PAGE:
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Stuart Johnson, Deseret Morning News
Millar plays the electric violin.

HIGHLAND — Katie Millar was really an outside-the-box contestant for Miss America.

Not only was Miss Utah the only one to wear a one-piece, modest swimsuit in the physical fitness segment, but she played her electric violin with only three working strings. (The fourth broke just as she started the fast-paced "Souvenir d'Amerique.")

She put her $700 beaded gown up against dresses that easily cost $10,000 or more. It wasn't slit or low-cut, and where it criss-crossed in front, she sewed it up.

She's not accustomed to wearing makeup or flashy jewelry.

Add that to the fact that she's young — only 19 at the time of the competition — and this is her first time competing in any beauty pageants.

That didn't stop her from securing a place among the top 10 or from winning over not only judges but fellow contestants at the January event. (A number of the other women told the TV cameras they would vote for Miss Utah for Miss Congeniality.)

She was fine with fielding the traditional "Mormon" questions from pageant judges: What do you think of polygamy? What's your opinion on abortion? Would you vote for Mitt Romney for president?

Millar knows the path she is pursuing is different, maybe even seen as odd by the rest of the world.

"I wanted to represent BYU, my church, my family and be who I was. I told them at the pageant I'm probably the meatloaf mom from Utah," Millar said.

She was surprised to find herself at the Miss America Pageant. It was never one of her original goals.

"I'm not title-hungry," she said.

In real life, she is a brainy, disciplined college student with a bent for all things neuroscientific and child-related.

She's the concerned sister of a sibling diagnosed with juvenile diabetes — thus her choice for her platform.

She's a good daughter who's willing to pull weeds for her sister's backyard wedding reception the day before she's scheduled to compete in a state beauty pageant.

And she's very sure of herself.

She recognizes that graduating from high school at 17, being a senior at Brigham Young University and competing in the Miss America pageant at 19 is unusual.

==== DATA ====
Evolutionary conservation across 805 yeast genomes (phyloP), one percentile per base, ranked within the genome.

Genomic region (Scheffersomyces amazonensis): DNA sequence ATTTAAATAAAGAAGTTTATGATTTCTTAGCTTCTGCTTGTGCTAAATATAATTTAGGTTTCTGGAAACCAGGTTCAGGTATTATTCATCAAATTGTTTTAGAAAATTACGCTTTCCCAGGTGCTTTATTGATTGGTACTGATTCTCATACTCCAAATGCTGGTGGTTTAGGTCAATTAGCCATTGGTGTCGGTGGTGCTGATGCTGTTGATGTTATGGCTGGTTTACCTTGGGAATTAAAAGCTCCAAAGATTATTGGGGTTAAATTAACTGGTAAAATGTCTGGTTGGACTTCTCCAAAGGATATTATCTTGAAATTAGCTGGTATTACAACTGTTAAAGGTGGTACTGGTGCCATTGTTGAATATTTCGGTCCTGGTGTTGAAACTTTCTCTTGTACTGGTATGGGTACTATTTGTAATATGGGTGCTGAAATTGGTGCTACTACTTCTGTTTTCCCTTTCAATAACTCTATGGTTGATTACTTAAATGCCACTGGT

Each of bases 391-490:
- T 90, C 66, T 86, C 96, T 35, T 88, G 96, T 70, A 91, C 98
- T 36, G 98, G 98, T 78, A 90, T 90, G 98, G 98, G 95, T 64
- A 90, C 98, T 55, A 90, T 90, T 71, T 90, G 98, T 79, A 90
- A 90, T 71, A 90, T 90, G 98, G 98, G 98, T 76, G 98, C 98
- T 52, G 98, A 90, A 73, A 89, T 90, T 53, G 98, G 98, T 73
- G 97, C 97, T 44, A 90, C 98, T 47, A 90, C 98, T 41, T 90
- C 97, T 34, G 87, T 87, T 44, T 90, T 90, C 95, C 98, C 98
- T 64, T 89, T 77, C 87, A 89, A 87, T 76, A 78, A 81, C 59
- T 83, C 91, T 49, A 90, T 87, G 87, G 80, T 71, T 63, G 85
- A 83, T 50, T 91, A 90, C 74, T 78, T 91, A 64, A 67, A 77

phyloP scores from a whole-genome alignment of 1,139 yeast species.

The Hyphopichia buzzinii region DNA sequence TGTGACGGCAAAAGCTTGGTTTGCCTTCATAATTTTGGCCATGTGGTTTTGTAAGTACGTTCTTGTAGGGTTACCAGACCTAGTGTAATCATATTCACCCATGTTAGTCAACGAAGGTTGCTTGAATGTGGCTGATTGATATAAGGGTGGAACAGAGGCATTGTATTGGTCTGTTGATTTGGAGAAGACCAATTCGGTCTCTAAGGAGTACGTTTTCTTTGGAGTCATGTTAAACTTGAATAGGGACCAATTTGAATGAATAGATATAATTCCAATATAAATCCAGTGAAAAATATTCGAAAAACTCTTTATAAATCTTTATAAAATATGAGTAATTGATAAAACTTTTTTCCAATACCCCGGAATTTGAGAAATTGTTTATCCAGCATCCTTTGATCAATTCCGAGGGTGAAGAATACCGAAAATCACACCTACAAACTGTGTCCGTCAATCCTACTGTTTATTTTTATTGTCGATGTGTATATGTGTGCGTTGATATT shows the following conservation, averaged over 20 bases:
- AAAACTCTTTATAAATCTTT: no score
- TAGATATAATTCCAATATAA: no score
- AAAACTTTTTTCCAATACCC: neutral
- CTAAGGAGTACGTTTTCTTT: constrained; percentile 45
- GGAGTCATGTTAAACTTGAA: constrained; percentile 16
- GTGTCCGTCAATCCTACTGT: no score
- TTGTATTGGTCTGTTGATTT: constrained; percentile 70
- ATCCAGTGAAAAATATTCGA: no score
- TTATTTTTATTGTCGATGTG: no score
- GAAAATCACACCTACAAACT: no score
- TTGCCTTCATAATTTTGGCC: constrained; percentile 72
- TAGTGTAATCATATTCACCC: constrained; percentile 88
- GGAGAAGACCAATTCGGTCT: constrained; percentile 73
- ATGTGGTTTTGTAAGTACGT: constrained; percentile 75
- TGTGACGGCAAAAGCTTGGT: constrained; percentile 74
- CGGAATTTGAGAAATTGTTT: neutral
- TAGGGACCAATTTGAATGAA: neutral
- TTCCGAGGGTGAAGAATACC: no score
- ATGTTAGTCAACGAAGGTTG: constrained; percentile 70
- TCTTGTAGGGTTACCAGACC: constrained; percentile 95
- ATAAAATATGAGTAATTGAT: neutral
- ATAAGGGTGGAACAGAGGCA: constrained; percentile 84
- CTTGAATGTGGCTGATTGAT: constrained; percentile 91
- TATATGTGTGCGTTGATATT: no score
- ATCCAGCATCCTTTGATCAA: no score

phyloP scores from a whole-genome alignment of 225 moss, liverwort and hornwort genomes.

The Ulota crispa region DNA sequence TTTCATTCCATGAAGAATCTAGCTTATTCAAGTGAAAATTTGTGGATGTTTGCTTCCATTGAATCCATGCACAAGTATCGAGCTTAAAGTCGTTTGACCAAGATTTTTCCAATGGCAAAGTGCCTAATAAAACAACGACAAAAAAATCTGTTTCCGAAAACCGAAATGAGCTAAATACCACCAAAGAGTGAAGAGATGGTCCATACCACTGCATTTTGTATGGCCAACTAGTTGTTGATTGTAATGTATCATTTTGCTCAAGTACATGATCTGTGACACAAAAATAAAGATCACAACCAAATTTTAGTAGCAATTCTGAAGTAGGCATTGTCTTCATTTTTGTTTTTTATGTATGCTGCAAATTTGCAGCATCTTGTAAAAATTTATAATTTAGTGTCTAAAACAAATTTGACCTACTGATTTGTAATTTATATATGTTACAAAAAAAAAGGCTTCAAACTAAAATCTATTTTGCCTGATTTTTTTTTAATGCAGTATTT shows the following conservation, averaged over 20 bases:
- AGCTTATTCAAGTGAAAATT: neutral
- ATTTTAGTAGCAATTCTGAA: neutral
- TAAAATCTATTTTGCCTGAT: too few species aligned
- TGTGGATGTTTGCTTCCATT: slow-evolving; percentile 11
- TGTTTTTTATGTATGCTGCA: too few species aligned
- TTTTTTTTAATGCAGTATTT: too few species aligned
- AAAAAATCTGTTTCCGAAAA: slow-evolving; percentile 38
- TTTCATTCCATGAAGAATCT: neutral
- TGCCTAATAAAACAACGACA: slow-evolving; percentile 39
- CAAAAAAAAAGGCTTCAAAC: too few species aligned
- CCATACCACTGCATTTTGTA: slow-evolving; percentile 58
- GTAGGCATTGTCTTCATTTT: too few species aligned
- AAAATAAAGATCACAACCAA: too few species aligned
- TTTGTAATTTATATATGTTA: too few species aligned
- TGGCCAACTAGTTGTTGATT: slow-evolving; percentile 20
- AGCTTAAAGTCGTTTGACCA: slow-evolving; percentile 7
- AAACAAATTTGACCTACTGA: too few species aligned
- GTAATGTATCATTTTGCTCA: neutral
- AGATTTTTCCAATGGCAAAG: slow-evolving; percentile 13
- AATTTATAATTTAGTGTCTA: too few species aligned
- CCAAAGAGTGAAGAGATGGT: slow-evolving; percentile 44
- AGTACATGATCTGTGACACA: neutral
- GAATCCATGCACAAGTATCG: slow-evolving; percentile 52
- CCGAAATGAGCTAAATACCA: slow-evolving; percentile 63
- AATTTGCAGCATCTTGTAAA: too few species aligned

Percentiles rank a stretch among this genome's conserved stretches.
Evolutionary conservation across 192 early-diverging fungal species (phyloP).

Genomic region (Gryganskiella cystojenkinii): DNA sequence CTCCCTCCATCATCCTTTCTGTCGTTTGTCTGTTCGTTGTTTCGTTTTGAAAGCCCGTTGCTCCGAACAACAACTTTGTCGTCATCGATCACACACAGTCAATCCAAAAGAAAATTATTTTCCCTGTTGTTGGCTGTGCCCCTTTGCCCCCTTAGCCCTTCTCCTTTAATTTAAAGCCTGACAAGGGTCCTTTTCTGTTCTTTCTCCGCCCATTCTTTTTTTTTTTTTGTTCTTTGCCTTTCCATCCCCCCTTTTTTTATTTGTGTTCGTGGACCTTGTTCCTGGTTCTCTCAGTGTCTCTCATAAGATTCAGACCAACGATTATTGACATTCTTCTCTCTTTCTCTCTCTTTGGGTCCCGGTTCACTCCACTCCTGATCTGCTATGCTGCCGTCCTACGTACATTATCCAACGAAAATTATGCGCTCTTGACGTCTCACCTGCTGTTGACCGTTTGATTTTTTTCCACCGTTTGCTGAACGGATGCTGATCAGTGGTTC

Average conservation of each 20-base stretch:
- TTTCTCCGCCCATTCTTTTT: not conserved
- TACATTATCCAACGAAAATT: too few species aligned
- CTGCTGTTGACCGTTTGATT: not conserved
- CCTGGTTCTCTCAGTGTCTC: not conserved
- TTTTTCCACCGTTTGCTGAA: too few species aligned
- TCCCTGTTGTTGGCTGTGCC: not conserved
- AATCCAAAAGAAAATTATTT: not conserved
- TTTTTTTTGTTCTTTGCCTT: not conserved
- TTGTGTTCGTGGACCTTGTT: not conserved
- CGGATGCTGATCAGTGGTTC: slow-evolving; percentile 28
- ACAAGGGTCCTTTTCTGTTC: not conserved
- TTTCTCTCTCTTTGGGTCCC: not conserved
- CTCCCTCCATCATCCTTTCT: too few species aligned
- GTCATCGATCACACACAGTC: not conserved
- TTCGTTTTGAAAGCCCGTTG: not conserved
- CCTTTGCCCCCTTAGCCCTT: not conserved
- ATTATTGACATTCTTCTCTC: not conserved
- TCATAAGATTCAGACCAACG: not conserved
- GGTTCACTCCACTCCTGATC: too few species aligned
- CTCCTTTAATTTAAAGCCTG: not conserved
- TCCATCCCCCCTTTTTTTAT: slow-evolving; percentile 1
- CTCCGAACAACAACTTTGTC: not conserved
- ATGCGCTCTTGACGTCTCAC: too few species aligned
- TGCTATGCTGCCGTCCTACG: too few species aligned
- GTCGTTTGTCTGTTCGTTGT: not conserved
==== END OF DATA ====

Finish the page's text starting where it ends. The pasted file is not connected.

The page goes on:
"I would say (to girls out there interested in beauty pageants) to definitely try if it's what you want but have a purpose for being there. Have a reason for running and make sure your motivation is pure. It's a hard job," she said.

Her parents say she's handled the competition and the demands of the past year beautifully.

"I think she's wonderful," said her dad. "I'm really proud of what she's stood for. You knew her qualities would shine through."

Her mother said 120 people traveled to Las Vegas to support her.

Lynne Smith, executive director for the Miss Utah Pageant, said Millar is truly remarkable.

"She's so composed. She is so well-spoken and so well-read. She was able to let those judges see who she is in a short 12-minute interview."

Smith said she supported Millar's decision to stay with a conservative wardrobe even when that meant she had to pull together new outfits at the last minute after a disagreement arose between the former director and Millar.

"I've never been the kind to think clothes or makeup make the girl. It's more about who she is," Millar said. "I was fine with it."

Before she entered the Miss Utah Pageant, Millar never wore makeup. In fact, she had to carefully watch the other Miss Utah contestants to learn how to apply it.

Because she's allergic to metals, she built her own long, diamond clip earrings.

She and her mother and a seamstress built sleeves and a bodice piece into the little black dress the pageant provided.

On stage, she transformed her talent number to a three-string arrangement after her string broke.

"I've learned you make plans and you make plans and then you adjust your plans," Millar said.

"I was actually more nervous that she might make Miss America," said Bret Millar, looking over at his wife, Rita, who agrees. "We like having her here."

"I like being home, and I'm looking forward to getting back to school," said Katie Millar, "although it's great going to elementary schools to talk about juvenile diabetes. At one school, when I was done, a little 6-year-old boy stood up and shouted, 'I have diabetes!' like it was a badge of honor. If it's even for this one little kid, It's worth it."

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